Kayla Sax and the Female Navy Submariners
How many women are active-duty Navy: 52,446
Until now, how long the Navy's submarines have been staffed by men: Over a century
How many women are entering the Navy's submarine officer training program this summer: 24
This summer, 24 women will enter the Navy's submarine officer training program, breaking one of the last gender barriers in the military. For over a century, the U.S. Navy's submarines have been staffed exclusively by men.
Among them will be Naval Academy graduate Midshipman Kayla Sax of Richland, Washington. She is a Systems Engineering Honors Major at the United States Naval Academy and a part of the Academy's Trident Scholar program. She looks forward to the challenges of leadership in a close-knit community. As an engineering major, Kayla specializes in nuclear energy and recently won a Gates Foundation scholarship to study at Cambridge.
The courageous women leading our nation's military into a new era includes Tabitha Gant of Bowie, Maryland; Abigail Gesecki of Luzerne, Colorado; Elizabeth Hudson of Plymouth, Massachusetts; Peggy LeGrand, of Amarillo, Texas; Rachel Lessard of Newburyport, Massachusetts, Kristin Lyles of Fairfax Station, Virginia; Laura Martindale of Roselle, Illinois; Marquette Ried of Fort Collins, Colorado; Misty Webster of Wesley Chapel, Florida and Jessica Wilcox of Honesdale, Pennsylvania.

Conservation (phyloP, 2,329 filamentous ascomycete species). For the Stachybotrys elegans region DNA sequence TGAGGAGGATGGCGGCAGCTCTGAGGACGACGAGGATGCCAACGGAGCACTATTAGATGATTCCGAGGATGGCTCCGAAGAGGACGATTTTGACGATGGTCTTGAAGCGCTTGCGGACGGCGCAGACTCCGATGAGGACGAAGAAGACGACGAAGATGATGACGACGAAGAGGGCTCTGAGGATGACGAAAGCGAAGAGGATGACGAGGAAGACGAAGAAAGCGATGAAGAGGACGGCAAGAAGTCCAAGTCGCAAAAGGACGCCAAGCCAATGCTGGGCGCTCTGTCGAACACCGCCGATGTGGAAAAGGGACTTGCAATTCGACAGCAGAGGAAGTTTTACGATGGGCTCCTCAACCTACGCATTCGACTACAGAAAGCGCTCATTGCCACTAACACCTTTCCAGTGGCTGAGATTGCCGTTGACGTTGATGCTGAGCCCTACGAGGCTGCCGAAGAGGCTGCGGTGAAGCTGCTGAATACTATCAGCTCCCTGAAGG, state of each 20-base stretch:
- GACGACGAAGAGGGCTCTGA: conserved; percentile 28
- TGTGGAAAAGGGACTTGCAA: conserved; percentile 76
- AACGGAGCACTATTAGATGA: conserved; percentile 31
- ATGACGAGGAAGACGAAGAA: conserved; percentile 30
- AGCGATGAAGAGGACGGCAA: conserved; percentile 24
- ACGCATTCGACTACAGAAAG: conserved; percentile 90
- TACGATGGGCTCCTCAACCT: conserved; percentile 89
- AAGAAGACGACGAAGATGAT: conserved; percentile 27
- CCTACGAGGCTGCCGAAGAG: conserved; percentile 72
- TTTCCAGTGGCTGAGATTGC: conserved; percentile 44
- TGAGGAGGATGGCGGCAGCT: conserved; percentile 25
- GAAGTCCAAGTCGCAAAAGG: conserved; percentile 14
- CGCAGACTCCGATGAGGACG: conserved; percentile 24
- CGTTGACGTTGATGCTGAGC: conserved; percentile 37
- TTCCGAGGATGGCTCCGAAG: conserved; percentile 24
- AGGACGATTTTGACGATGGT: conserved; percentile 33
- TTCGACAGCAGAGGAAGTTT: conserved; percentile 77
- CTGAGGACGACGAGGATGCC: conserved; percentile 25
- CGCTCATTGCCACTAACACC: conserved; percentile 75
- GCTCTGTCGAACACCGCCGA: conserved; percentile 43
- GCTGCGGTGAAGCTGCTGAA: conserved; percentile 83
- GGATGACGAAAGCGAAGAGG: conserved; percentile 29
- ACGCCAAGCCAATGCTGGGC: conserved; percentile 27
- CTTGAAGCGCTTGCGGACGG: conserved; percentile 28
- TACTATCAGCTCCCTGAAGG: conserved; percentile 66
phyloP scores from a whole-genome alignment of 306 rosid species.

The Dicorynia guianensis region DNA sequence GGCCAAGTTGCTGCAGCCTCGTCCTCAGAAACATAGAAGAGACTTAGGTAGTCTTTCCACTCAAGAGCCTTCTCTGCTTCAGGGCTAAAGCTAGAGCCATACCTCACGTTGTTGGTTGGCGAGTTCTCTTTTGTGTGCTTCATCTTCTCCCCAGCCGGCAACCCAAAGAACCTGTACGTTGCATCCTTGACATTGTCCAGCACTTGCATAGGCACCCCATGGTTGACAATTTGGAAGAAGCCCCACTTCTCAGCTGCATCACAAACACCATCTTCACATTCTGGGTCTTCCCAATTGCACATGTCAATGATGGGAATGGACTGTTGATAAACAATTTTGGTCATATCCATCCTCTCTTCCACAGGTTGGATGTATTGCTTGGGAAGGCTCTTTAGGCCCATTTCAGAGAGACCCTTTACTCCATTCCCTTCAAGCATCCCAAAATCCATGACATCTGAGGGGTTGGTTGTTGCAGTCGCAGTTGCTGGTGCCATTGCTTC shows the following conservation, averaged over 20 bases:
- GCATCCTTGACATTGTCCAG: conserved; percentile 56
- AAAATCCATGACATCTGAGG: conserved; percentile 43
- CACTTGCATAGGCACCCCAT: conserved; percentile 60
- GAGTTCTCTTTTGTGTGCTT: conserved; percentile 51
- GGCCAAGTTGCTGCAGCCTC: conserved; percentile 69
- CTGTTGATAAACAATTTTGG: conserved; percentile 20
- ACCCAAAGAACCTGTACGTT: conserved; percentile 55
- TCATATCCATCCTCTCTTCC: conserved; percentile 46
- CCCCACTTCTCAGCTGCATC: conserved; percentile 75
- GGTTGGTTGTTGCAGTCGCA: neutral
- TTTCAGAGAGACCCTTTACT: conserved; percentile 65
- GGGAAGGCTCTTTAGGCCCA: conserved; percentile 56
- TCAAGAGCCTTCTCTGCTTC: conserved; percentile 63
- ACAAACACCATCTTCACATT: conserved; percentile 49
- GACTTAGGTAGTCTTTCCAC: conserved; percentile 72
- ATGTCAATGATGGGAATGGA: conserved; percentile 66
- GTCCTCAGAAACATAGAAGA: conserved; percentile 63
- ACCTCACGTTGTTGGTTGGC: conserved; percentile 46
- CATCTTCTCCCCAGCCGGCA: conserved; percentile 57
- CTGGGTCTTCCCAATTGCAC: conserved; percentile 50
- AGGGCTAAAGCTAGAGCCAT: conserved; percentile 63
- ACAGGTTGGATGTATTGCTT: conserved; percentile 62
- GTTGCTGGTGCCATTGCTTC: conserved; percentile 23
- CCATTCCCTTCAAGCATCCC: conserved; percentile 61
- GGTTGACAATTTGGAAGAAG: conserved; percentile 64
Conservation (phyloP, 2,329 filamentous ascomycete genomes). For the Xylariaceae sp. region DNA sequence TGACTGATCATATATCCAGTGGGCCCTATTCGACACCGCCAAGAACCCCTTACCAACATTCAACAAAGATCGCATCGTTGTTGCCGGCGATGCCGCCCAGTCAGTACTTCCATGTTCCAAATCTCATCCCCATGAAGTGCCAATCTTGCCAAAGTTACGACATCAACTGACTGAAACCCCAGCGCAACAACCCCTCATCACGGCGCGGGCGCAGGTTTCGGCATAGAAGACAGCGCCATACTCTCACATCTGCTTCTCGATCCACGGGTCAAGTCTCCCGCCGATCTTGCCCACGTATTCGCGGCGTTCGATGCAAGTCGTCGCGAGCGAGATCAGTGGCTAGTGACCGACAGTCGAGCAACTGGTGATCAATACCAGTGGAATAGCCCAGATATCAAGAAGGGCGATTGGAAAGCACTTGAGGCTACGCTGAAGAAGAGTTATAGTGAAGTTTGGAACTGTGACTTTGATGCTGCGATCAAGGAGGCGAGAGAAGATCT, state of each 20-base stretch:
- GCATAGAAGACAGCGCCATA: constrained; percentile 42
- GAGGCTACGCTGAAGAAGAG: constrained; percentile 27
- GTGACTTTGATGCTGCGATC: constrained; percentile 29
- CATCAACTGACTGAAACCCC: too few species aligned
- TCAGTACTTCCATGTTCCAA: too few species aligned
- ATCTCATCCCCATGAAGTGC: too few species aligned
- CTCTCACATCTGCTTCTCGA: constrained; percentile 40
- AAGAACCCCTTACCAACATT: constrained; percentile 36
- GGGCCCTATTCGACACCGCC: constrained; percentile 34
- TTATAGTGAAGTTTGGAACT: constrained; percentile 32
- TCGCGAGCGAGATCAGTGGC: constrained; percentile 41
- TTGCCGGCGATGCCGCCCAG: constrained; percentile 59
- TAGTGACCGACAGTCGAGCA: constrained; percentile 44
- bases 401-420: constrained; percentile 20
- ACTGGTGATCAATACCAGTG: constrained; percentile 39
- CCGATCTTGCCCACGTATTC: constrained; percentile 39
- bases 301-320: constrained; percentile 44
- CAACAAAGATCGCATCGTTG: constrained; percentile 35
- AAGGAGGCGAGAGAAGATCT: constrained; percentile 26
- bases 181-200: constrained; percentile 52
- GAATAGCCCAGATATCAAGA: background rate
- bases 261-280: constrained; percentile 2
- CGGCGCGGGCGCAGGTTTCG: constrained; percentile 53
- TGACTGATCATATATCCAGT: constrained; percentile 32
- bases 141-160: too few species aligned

The U.S. Navy's first female submarine officers will begin their duty assignments in early 2012.
Secretary of Defense Robert Gates formally presented a letter to Congress in Febuary notifying them of the Department of Navy's desire to reverse current policy of prohibiting submarine service to women. "There are extremely capable women in the Navy who have the talent and desire to succeed in the submarine force," said the Honorable Ray Mabus, Secretary of the Navy. "Enabling them to serve in the submarine community is best for the submarine force and our Navy. We literally could not run the Navy without women today."
Currently, women make up 15 percent of the active duty Navy for a total 52,446 women. Integrating women into the submarine force increases the talent pool for officer accessions and subsequently the force's overall readiness, ensuring that the U.S. Submarine Force will remain the worlds most capable for ensuing decades.
"Today, women earn about half of all science and engineering bachelor's degrees," said Vice Adm. John J. Donnelly, Commander, Naval Submarine Forces. "There are capable women who have the interest, talent, and desire to succeed in the submarine force.”